One product in particular, the HydroTap, is set to revolutionize communal hydration—offering a choice of highly filtered, chilled, boiling, and sparkling water all from a single, stylish tap. “Our filtration [a built-in 0.2-micron filter that meets NSF standards] is certified to reduce the six most harmful contaminants—including the ones you can’t see, taste, or smell. Things like sediments, including microplastics, cryptosporidium [a parasite sometimes found in public water sources], lead, limescale, and chlorine.” And with the Touch-free Wave option, users can simply wave a hand and have access to ultra-clean water without spreading germs throughout the day.

Papadopoulos says the use of HydroTap in offices has helped fight chronic dehydration, increasing worker health and well-being as well as productivity and alertness. According to customer surveys, some 80% say they drink more when there’s a HydroTap around, she says. HydroTap even adds to the beauty of a workspace. Designers can match the HydroTap to any aesthetic, with seven trendy color choices (like matte and brushed gold) and seven modern profiles, from a graceful arching faucet to a minimalist tap. “It lifts the health and wellness of an entire office.”

Inclusion and Flexibility


Comfortable, flexible spaces are a priority inside this multi-tenant building designed by HKS. Photo courtesy of HKS

The second and third themes are intertwined, centering around an increased need for inclusion as well as flexibility, Fallon says. Both the cubicle farm and the traditional open office “have alienated different groups of people and kinds of work modes for many years. Gen Z is said to be the most diverse generation in US history, prioritizing mental health,” she says. The new trend is toward flexible spaces, providing employees with different work habits more choices: private escapes as well as collaborative regions

Creating spaces that are adaptable to different teams and new generations has become paramount and money-saving in the long run, as these spaces can easily evolve with the business over time. At HKS’s Chicago office the environment was divided into types (such as “me space” and “we space”) that offered employees constant choice and freedom of movement.

Choosing office technologies with the same built-in adaptability is just as important. Products like the HydroTap can easily fit into the design and needs of a laidback communal kitchen where employees gather to cook and share meals as well as ideas, or a more formal boardroom where a minimal, beautiful tap provides individualized refreshment during long conversations among smaller teams.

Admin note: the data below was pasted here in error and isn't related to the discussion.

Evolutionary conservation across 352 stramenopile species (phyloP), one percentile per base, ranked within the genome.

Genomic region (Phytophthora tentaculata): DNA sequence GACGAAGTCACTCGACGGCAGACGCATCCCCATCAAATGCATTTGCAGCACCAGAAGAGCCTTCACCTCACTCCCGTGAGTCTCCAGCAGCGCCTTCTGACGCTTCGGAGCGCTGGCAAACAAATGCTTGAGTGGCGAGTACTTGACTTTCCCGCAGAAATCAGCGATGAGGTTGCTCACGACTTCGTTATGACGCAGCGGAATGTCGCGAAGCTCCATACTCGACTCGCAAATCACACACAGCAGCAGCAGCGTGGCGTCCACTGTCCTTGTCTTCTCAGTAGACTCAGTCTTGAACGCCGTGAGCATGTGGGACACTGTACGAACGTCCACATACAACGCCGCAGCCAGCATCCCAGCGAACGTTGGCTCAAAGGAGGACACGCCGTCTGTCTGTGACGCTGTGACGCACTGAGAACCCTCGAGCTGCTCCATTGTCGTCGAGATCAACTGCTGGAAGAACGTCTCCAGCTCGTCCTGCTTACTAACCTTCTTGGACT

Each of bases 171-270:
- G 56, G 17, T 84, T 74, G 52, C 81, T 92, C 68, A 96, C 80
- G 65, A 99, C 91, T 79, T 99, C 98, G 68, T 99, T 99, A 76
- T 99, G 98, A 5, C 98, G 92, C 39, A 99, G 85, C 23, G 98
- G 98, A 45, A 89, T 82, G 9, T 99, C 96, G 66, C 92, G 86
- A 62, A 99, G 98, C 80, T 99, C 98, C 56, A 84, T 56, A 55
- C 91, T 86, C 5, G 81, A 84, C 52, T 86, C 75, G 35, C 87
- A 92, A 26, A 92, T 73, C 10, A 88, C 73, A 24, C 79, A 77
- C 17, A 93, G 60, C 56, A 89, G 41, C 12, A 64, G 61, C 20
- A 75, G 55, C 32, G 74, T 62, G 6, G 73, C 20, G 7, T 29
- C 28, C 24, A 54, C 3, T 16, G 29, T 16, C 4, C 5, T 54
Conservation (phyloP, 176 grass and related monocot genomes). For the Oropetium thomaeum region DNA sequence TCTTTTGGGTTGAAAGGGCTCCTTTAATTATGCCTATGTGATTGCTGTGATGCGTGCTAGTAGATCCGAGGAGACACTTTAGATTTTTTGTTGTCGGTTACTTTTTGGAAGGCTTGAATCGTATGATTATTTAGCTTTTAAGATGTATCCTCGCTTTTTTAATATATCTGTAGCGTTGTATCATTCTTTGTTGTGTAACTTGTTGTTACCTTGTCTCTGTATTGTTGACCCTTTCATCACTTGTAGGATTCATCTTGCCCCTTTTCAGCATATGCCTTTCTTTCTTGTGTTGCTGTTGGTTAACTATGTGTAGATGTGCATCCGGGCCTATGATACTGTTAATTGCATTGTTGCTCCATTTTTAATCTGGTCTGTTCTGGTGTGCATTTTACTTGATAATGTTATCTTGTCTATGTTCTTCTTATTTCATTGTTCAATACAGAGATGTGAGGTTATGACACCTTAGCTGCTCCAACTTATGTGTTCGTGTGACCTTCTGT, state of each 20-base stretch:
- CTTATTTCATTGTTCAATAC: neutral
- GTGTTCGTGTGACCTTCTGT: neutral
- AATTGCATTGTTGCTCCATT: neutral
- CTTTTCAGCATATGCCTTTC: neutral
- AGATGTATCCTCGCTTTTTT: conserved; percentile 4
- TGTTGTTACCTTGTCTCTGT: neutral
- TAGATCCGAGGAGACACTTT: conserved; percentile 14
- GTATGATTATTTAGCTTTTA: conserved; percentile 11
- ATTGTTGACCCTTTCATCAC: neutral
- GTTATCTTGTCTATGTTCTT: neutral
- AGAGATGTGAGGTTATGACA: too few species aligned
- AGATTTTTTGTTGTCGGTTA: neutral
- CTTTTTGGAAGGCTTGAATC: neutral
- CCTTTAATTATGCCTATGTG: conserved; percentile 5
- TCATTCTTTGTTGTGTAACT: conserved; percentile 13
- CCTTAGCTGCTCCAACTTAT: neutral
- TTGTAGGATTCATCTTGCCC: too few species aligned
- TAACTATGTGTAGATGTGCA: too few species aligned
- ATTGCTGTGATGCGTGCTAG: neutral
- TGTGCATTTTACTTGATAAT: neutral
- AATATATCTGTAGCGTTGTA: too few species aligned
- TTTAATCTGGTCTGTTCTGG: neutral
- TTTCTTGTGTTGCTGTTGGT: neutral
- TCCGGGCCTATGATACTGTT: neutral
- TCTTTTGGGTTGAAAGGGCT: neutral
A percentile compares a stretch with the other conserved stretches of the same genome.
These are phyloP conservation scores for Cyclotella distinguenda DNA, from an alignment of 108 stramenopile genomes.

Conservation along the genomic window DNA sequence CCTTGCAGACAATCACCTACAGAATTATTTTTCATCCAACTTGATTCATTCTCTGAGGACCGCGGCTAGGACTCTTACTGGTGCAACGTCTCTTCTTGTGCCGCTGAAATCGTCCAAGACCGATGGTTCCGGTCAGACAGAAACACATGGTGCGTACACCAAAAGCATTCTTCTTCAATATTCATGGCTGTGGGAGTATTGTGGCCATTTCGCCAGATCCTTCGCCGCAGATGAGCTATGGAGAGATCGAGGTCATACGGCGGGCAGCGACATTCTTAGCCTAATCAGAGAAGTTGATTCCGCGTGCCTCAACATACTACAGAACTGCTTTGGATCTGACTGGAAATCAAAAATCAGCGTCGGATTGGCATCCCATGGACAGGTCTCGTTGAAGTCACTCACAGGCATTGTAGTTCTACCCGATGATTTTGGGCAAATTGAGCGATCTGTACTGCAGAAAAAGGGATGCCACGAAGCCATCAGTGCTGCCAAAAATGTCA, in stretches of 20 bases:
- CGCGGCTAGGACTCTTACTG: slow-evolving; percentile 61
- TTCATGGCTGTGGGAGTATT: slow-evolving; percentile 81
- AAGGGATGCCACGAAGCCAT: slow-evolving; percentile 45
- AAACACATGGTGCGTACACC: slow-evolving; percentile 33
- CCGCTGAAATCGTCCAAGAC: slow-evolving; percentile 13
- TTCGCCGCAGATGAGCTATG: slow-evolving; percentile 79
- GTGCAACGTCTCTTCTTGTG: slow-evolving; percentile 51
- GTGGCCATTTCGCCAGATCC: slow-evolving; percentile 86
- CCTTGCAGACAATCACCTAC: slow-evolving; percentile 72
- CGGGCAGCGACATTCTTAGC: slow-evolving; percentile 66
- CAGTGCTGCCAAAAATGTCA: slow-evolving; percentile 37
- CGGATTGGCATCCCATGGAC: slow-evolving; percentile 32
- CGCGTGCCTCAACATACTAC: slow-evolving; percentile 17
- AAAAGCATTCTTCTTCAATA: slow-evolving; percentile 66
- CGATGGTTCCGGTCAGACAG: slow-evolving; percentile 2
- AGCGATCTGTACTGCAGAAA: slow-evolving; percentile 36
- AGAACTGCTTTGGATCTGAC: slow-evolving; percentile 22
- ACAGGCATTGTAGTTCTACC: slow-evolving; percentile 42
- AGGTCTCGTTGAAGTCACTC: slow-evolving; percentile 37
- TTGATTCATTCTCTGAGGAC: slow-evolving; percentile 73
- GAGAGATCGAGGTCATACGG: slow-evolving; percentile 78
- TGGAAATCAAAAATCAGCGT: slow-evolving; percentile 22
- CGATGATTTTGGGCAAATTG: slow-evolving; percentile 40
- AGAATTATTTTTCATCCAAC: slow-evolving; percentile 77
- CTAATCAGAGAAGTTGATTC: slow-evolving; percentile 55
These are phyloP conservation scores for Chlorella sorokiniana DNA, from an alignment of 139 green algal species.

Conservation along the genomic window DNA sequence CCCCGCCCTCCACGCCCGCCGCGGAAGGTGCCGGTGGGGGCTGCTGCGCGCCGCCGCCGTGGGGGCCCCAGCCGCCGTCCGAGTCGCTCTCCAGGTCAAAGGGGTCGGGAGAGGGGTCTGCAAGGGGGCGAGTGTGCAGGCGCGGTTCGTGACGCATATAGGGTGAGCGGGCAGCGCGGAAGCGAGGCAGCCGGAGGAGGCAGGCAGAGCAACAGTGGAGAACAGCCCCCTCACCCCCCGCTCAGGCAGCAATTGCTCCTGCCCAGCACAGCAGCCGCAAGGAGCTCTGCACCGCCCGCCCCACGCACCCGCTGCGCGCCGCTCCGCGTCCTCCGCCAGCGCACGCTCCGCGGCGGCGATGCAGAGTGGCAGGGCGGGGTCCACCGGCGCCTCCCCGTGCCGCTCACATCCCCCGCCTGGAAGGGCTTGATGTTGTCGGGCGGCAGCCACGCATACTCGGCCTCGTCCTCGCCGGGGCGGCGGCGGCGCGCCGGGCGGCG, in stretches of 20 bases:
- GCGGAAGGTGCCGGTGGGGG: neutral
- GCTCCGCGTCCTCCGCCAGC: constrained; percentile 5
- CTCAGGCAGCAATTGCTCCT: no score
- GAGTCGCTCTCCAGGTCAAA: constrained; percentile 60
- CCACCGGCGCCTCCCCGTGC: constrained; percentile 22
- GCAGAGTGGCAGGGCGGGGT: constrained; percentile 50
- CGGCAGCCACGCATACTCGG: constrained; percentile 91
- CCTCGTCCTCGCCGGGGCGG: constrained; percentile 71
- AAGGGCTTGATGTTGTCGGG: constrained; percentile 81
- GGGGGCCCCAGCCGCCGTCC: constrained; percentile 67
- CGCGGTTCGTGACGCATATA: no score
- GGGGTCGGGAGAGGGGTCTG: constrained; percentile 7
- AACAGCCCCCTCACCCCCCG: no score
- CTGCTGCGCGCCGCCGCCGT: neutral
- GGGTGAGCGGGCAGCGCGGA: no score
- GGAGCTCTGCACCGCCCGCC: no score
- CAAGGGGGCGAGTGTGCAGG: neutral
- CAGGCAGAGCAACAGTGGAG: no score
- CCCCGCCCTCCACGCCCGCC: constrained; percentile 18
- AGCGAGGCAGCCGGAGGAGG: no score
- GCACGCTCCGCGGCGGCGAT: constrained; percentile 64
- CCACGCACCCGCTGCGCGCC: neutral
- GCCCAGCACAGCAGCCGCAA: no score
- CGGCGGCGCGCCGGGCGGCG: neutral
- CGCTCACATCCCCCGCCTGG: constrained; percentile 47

Fallon believes we are “moving away from having dedicated space for individuals in each office” and toward “a more shared, community-driven mindset.” Papadopoulos agrees. “The office of now will be the place where people go to collaborate,” she says. You’ve got your individual work you might do at home, but for team building, workshops, or breakout activities once relegated to event centers or even local bars, you’ll go to the office.

The days of corner office-claiming and comfy chair-stealing might be nearing its end, but employees will always want a permanent stake in their place of work—a shared set of values and culture. Fallon says Gen Z employees especially are encouraging other priorities, too, like sustainability and social responsibility.

Designers can take a step in that direction by choosing products and technologies that support a long-range vision. HydroTap, for example, isn’t just a safer, more convenient way to stay hydrated in the office; it’s a value statement. “We have a really clear purpose, which is to provide cleaner, safer, great tasting water to change people’s lives and improve the environment for all,” Papadopoulos says.


Photo by Guy Davies

In that vein, minimizing the impact of office products is crucial. For example, HydroTap uses patented PowerPulse technology to precisely maintain boiling water at the set temperature, unlike other heating systems that overheat or cool the water resulting in wasted energy and inconsistent temperatures. The tap’s air-cooled refrigeration system is 100% water-efficient and ensures rapid chilling, delivering consistently colder chilled water, which is also essential for a premium sparkling water delivery.

Zip Water is also committed to transparency in things like product life cycle and impact. “As part of the Culligan International organization we serve 20 million-plus customers globally. And we save 1.8 billion plastic bottles every year from landfill,” Papadopoulos says.

The company is also working to roll out an impact calculator for customers to use, so they can see the impact in terms of single-use plastic saved, kilograms of plastic saved, and CO2 emissions. For these innovations HydroTap achieved a Gold sustainability rating by EcoVadis, a global environmental assessment company. Zip Water is currently ranked in the 93rd percentile for corporate responsibility.

Fallon believes the coming changes to the modern office will be long lasting and lead, ultimately, to a better lifestyle for us all—one that extends far beyond the buildings where we meet, create, and earn our living. “Businesses, frankly, must respond to help us all live more resilient, productive lives—both at work and at home.”